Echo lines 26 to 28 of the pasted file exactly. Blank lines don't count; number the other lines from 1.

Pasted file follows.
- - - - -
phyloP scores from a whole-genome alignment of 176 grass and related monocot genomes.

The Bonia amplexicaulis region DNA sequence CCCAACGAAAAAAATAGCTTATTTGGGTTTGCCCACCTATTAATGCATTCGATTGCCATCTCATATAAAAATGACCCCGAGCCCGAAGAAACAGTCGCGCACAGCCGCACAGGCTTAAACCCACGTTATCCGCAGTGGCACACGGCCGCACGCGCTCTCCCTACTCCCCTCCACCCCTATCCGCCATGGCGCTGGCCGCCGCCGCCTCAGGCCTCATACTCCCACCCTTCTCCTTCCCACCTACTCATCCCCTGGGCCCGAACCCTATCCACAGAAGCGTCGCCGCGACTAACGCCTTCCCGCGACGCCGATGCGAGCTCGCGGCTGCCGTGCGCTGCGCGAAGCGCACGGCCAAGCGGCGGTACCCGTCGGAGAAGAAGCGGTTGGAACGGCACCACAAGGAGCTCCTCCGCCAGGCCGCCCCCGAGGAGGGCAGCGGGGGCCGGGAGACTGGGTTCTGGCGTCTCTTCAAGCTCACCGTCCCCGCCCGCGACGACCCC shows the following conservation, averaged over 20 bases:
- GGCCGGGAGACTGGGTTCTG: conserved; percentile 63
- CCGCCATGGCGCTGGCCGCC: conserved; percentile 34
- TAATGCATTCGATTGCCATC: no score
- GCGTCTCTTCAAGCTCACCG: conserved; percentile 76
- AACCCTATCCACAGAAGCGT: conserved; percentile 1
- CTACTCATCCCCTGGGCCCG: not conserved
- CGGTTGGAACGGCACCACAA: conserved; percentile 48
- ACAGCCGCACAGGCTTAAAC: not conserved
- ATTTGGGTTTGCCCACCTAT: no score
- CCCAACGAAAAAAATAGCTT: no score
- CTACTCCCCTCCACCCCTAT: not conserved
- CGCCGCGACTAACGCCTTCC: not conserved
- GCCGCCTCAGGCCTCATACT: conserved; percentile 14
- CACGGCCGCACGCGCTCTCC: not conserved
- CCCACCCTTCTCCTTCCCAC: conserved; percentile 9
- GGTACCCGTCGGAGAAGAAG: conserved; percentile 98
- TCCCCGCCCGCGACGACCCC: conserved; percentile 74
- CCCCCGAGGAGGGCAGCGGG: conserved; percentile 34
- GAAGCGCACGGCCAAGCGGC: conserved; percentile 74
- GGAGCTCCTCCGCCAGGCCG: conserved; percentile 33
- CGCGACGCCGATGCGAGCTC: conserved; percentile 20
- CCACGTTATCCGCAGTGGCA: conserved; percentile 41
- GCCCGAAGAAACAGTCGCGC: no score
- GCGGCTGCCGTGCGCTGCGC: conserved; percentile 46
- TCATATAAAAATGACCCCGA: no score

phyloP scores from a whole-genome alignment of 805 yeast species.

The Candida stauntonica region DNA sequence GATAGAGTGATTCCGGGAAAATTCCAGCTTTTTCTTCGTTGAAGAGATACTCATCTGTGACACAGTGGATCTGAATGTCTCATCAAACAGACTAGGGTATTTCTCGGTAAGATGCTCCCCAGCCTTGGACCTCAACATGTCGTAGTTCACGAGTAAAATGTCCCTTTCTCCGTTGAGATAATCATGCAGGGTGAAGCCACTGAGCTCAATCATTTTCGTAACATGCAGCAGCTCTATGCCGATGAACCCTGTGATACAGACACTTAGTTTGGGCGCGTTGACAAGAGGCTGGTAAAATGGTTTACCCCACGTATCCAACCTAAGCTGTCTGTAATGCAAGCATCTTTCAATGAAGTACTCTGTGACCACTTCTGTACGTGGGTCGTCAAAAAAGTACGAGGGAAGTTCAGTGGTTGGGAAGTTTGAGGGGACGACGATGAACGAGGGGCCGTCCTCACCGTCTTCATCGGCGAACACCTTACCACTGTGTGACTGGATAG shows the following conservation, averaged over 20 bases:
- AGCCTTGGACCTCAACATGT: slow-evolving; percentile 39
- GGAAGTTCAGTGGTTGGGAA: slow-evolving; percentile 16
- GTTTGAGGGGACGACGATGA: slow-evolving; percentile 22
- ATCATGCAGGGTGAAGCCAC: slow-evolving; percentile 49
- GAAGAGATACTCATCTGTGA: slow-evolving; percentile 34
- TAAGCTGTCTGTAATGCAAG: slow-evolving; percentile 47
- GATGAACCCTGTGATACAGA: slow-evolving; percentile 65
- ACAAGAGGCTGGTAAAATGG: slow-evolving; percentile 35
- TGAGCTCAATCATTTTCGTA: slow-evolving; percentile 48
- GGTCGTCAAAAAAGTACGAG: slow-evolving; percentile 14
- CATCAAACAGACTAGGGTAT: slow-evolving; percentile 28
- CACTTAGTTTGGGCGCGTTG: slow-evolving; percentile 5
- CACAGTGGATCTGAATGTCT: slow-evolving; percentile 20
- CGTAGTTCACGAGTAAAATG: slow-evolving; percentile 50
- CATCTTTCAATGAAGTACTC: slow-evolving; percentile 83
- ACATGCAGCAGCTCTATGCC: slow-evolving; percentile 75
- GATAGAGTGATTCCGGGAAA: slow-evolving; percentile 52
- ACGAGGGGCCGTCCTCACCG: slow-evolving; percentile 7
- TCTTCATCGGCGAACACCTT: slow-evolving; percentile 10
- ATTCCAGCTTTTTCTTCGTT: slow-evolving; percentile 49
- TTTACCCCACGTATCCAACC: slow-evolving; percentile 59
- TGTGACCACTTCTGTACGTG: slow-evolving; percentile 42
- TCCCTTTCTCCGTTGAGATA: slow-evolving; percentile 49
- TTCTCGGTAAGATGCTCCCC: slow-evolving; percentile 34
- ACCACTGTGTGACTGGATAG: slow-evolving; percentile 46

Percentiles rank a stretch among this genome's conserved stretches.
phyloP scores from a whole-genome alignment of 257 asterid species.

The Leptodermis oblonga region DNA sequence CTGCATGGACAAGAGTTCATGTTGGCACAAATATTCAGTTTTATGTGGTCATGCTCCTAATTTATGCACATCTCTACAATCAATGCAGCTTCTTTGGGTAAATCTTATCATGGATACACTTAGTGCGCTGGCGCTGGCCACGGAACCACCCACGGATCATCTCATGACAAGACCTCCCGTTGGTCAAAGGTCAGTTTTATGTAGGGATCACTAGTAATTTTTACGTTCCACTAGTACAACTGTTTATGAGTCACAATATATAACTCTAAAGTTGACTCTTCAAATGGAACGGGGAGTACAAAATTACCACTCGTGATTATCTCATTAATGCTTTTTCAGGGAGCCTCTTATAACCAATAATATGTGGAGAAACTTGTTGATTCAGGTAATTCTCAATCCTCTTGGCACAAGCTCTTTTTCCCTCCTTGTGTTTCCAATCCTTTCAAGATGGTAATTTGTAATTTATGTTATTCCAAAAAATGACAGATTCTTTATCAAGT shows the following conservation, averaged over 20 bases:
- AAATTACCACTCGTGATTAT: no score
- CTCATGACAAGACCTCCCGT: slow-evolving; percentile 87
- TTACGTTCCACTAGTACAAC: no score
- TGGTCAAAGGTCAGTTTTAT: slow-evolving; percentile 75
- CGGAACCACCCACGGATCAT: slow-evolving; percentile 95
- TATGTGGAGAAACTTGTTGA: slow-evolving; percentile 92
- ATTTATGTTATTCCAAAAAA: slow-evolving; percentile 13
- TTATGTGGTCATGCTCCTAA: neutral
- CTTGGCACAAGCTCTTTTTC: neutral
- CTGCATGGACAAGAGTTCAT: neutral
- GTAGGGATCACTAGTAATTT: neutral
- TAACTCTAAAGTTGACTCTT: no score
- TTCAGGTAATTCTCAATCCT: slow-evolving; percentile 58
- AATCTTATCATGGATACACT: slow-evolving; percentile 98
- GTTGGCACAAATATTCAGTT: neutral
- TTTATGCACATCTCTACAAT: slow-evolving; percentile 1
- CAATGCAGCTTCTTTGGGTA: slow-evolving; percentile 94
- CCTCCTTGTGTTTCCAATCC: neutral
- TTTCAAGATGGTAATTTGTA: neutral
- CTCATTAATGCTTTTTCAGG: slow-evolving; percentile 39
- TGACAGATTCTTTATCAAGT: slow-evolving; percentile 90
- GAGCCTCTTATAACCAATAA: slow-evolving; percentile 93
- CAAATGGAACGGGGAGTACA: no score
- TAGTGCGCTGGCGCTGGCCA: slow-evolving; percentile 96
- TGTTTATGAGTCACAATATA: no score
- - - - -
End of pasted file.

- GCGGCTGCCGTGCGCTGCGC: conserved; percentile 46
- TCATATAAAAATGACCCCGA: no score

phyloP scores from a whole-genome alignment of 805 yeast species.